We shall probably get nearest to the truth if we think of the conscious and personal psyche as resting upon the broad basis of an inherited and universal psychic disposition which is as such unconscious, and that our personal psyche bears the same relation to the collective psyche as the individual to society.

But equally, just as the individual is not merely a unique and separate being, but is also a social being, so the human psyche is not a self-contained and wholly individual phenomenon, but also a collective one.

And just as certain social functions or instincts are opposed to the interests of single individuals, so the human psyche exhibits certain functions or tendencies which, on account of their collective nature, are opposed to individual needs.

The reason for this is that every man is born with a highly differentiated brain and is thus assured of a wide range of mental functioning which is neither developed ontogenetically nor acquired.

But, to the degree that human brains are uniformly differentiated, the mental functioning thereby made possible is also collective and universal.

This explains, for example, the interesting fact that the unconscious processes of the most widely separated peoples and races show a quite remarkable correspondence, which displays itself, among other things, in the extraordinary but well-authenticated analogies between the forms and motifs of autochthonous myths.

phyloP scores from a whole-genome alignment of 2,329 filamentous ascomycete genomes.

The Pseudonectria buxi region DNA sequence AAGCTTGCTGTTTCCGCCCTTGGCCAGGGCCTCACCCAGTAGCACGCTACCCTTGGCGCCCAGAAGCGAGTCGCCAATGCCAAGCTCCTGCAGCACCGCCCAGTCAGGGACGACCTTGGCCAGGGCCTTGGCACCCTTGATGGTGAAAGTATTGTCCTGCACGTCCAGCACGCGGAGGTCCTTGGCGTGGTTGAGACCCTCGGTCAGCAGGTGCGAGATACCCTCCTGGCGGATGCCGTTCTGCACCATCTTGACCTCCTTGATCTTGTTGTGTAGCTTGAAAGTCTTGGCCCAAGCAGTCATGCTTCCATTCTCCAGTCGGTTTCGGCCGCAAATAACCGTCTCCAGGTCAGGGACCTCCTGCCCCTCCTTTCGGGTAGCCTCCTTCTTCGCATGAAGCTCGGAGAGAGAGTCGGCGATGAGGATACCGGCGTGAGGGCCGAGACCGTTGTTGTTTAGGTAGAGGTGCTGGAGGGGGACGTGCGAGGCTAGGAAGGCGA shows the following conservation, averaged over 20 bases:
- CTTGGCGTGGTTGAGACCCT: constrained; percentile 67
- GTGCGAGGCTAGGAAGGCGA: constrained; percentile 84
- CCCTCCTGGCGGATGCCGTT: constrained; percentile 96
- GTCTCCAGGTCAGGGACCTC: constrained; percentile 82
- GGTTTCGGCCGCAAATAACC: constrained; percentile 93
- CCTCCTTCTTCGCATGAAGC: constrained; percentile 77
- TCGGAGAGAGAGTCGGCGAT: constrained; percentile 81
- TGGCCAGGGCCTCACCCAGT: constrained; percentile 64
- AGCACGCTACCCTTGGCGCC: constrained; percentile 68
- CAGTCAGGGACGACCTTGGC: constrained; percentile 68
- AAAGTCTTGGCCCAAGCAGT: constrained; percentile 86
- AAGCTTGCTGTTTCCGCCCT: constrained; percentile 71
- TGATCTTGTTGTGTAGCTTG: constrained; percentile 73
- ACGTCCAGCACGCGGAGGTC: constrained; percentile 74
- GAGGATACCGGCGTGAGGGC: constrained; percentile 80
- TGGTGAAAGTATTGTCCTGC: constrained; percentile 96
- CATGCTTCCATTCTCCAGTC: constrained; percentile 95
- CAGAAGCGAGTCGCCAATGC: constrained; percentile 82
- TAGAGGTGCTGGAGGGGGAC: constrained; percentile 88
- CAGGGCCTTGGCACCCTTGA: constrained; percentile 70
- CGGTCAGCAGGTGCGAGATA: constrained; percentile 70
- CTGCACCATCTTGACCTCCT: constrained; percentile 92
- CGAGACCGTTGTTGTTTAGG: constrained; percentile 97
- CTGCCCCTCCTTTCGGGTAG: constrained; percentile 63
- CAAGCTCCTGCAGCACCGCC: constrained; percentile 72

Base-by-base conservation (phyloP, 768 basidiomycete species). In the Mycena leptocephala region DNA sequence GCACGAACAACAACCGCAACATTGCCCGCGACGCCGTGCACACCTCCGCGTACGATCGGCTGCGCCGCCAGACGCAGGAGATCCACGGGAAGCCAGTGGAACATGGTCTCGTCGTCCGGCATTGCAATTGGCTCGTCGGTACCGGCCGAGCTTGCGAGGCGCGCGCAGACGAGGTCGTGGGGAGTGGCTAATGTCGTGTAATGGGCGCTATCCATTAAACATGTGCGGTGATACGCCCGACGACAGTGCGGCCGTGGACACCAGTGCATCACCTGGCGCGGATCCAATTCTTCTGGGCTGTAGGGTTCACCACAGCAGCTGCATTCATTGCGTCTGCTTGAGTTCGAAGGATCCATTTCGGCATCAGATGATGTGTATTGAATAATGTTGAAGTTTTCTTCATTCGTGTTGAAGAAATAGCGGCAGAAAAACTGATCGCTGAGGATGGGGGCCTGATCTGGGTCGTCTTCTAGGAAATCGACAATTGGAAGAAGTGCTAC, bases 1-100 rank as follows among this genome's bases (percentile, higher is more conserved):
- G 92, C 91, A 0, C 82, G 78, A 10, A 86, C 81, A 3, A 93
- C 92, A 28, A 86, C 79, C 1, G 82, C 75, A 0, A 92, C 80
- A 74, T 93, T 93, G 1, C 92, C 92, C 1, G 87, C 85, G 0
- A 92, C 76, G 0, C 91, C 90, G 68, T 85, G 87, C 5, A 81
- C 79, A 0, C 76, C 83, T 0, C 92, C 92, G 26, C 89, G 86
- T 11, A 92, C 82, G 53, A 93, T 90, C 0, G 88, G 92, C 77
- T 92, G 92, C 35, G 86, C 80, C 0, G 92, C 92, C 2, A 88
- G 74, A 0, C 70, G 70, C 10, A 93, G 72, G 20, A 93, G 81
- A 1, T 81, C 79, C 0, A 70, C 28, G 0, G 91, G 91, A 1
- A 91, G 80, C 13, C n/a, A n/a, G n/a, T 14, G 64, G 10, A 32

The universal similarity of human brains leads to the universal possibility of a uniform mental functioning.

This functioning is the collective psyche.

Inasmuch as there are differentiations corresponding to race, tribe, and even family, there is also a collective psyche limited to race, tribe, and family over and above the “universal” collective psyche.

To borrow an expression from Pierre Janet, the collective psyche comprises the parties infirieures of the psychic functions, that is to say those deep-rooted, well-nigh automatic portions of the individual psyche which are inherited and are to be found everywhere, and are thus impersonal or supra-personal.

Consciousness plus the personal unconscious constitutes the parties superieures of the psychic functions, those portions, therefore, that are developed ontogenetically and
acquired.

Consequently, the individual who annexes the unconscious heritage of the collective psyche to what has accrued to him in the course of his ontogenetic development, as though it were part of the latter, enlarges the scope of his personality in an illegitimate way and suffers the consequences.

In so far as the collective psyche comprises the parties inferieures of the psychic functions and thus forms the basis of every personality, it has the effect rushing and devaluing the personality.

This shows itself either in the aforementioned stifling of self-confidence or else in an unconscious heightening of the ego’s importance to the point of a pathological will to power. ~Carl Jung; The Portable Jung; Pages 93-94.

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